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Emergency Homework Help: Forces

  1. Apr 4, 2004 #1
    A 4500-kg helicopter accelerates upward at 2m/s^2. What lift force is exerted by the air on the propellers?

    Is the answer just Newtons Second Law of Motion F=ma, so F=(4500kg)*(2)
    , so F= 9000N
  2. jcsd
  3. Apr 4, 2004 #2
    Don't forget that gravity is also acting on the helicopter, and the propellers must overcome the force of gravity as well.

  4. Apr 4, 2004 #3
    so would I have to convert the initial mass into weight. i.e. W=MG


    Is that what I would have to do?
  5. Apr 4, 2004 #4
    The lift must be greater than the weight enough to accelerate the helicopter 2 m/s^2.

    F = aF is an equation you just made up and has no meaning. Try using Newton's 2nd Law.

  6. Apr 4, 2004 #5
    But Newton's Second Law is Force = Mass times Acceleration. Which I used in the first place.
  7. Apr 5, 2004 #6
    Yes, you did a good job of finding the net force on the helicopter. But that's not the lift because you're not taking into consideration gravity.

  8. Apr 5, 2004 #7


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    I think cookie is saying this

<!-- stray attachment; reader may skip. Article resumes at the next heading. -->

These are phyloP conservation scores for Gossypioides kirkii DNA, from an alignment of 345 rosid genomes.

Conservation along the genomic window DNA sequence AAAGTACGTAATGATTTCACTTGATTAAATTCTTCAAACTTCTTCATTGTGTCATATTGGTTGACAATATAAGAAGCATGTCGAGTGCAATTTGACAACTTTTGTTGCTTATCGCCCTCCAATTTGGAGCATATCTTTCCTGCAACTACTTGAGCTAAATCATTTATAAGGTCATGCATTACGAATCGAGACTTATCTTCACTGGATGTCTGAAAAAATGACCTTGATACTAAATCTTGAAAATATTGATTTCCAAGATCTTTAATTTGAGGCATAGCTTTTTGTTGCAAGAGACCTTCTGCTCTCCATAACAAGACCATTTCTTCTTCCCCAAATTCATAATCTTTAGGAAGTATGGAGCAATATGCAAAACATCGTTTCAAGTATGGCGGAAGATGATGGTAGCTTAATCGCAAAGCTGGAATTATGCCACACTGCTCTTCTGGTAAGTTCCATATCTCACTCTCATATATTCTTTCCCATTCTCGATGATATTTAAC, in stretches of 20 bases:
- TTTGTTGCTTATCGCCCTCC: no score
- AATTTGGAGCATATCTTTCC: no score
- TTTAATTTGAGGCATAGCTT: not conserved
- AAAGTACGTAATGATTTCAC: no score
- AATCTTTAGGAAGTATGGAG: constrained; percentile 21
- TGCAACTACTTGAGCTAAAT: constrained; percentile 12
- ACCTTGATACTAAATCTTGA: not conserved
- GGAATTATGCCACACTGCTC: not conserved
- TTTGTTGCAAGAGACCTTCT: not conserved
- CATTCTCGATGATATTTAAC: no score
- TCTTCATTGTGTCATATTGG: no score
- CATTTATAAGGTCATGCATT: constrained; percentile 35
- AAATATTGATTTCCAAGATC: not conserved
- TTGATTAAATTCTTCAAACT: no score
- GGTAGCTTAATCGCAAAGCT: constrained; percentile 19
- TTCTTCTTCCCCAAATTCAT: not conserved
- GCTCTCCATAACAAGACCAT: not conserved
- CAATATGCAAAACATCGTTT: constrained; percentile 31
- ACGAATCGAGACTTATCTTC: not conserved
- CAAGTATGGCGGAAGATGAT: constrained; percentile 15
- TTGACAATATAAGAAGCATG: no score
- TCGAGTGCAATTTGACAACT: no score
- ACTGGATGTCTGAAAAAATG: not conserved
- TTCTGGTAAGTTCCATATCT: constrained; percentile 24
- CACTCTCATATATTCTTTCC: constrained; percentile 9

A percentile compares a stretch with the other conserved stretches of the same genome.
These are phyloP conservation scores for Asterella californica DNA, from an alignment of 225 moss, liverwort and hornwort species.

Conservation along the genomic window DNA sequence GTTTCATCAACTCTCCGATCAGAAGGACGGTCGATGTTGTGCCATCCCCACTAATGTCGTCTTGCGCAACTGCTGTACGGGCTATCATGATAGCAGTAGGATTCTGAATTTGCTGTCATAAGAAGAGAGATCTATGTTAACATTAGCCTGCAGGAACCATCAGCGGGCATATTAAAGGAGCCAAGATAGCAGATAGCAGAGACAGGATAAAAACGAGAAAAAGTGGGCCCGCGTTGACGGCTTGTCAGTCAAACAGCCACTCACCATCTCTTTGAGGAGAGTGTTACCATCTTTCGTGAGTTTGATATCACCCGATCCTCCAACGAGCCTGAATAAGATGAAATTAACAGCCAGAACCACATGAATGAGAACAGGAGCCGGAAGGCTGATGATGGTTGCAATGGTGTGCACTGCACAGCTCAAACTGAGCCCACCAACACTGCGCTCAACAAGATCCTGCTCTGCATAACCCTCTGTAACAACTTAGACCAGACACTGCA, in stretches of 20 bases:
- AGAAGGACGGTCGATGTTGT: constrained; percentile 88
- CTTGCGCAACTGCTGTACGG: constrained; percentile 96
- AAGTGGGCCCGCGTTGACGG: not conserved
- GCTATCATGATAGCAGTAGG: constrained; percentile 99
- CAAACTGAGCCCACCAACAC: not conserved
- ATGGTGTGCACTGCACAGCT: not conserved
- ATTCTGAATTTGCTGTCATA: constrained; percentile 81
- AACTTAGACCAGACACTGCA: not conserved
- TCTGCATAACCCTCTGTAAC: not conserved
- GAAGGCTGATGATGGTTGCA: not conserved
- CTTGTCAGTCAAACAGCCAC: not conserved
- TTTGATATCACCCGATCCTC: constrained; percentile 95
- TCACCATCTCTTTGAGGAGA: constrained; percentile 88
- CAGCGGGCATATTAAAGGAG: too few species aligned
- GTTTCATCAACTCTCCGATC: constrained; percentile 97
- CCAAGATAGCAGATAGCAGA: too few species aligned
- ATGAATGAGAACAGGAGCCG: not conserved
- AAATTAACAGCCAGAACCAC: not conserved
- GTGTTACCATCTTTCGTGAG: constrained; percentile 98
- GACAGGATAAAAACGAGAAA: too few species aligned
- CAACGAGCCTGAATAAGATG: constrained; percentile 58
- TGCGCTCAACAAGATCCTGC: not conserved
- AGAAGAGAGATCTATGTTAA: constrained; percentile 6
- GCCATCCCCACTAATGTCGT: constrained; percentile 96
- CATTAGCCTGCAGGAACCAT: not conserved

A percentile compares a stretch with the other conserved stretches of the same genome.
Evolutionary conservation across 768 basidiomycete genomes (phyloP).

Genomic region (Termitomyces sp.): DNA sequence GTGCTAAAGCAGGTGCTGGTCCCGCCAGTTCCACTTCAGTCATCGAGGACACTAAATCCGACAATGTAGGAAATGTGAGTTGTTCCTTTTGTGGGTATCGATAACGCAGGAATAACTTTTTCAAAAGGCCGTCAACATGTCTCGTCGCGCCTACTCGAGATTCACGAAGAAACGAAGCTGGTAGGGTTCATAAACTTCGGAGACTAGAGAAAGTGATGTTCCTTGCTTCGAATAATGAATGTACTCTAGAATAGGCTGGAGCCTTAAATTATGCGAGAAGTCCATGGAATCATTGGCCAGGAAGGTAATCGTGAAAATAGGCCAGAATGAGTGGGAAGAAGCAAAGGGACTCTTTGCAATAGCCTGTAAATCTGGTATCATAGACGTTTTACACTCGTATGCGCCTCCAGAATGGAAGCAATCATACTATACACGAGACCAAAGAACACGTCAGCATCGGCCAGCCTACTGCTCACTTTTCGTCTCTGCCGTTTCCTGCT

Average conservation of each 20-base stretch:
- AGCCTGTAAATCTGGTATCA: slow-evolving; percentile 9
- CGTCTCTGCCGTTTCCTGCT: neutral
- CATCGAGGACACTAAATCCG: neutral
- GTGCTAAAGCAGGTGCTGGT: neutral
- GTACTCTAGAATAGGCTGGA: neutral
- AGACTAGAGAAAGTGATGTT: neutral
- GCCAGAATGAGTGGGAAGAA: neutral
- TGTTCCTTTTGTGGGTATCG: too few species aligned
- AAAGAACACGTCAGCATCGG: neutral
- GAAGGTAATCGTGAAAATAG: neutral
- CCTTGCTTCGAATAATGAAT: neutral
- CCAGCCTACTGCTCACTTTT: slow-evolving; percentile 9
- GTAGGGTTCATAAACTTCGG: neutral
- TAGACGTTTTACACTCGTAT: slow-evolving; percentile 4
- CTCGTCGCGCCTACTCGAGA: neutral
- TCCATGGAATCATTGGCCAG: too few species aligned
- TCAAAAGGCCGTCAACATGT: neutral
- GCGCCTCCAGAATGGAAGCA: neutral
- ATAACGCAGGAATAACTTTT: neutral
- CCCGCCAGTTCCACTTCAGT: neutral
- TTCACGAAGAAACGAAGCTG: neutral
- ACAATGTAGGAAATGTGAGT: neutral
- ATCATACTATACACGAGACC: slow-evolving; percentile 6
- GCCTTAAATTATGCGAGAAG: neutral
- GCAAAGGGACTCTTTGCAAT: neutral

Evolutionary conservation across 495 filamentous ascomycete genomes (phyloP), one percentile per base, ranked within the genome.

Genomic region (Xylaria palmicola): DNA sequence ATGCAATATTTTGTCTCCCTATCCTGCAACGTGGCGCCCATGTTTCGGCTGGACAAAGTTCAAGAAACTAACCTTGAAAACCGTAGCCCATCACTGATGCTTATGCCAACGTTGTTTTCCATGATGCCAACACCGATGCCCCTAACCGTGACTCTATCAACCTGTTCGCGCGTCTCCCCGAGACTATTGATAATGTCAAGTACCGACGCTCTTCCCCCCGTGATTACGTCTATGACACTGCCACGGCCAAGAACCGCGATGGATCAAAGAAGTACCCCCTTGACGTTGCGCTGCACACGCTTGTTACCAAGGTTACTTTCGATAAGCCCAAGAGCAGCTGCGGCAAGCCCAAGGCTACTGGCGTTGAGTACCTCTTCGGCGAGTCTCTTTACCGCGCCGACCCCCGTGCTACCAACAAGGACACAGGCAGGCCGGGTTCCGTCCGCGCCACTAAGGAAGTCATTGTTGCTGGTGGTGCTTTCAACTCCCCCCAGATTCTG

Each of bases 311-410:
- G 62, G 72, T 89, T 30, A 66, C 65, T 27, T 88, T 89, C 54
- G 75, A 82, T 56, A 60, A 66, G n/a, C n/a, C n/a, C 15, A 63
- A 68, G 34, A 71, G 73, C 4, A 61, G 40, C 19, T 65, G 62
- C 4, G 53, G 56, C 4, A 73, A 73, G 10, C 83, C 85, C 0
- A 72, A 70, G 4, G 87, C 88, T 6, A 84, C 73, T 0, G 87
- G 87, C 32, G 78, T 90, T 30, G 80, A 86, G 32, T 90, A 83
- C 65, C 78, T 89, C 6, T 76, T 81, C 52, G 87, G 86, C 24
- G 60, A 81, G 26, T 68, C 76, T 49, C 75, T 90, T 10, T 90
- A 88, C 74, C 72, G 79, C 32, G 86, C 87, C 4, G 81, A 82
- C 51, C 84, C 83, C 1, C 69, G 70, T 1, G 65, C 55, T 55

F = (4500)(9.8 + 2)
  9. Apr 5, 2004 #8
    The law is:
    [tex]\Sigma F = ma[/tex]
    But the lift force is not the only one acting on the helicopter:
    [tex]\Sigma F = F_{lift} - mg[/tex]
  10. Apr 5, 2004 #9


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    Although technically correct, your post can cause a great deal of confusion for somebody who doesn't fully understand the concept.

    If I'm understanding correctly, you are saying this.
    ma = F - mg
    F = ma + mg
    F = m(a+g) <----- like my post said
  11. Apr 5, 2004 #10
    Yes, and why would my post cause confusion? Your post confuses me. :wink: I just thought it would be better to show how to get to the solution you posted, so that in future problems he can do the same.
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